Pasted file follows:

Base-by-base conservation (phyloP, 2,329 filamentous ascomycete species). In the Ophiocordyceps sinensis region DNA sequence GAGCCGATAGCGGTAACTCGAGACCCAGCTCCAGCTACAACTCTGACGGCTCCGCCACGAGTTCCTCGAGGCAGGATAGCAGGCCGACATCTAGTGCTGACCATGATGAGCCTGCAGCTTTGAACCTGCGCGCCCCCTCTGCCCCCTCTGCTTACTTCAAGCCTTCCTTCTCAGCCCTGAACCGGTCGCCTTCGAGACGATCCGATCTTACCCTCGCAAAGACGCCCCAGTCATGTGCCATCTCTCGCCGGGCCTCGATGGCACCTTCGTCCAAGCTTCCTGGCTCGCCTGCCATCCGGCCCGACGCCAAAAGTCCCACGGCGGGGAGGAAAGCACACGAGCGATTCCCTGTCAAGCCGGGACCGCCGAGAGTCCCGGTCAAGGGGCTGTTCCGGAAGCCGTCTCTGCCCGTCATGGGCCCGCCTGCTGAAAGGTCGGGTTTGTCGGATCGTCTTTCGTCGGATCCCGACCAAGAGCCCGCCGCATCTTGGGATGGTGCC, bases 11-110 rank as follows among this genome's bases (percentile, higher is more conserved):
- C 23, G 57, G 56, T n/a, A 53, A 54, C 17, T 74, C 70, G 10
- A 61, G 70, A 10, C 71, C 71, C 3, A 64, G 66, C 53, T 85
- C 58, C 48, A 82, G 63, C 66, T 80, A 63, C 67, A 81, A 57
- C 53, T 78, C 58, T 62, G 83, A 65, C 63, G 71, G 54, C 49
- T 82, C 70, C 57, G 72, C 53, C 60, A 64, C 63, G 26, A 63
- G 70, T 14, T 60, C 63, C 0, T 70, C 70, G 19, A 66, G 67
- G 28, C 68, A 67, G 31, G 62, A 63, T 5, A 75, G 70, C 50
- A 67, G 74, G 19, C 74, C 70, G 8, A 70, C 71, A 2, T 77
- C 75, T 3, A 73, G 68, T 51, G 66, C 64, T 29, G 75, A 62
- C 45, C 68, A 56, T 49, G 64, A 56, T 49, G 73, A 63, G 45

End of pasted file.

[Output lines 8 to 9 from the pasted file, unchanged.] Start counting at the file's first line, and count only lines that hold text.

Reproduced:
- G 28, C 68, A 67, G 31, G 62, A 63, T 5, A 75, G 70, C 50
- A 67, G 74, G 19, C 74, C 70, G 8, A 70, C 71, A 2, T 77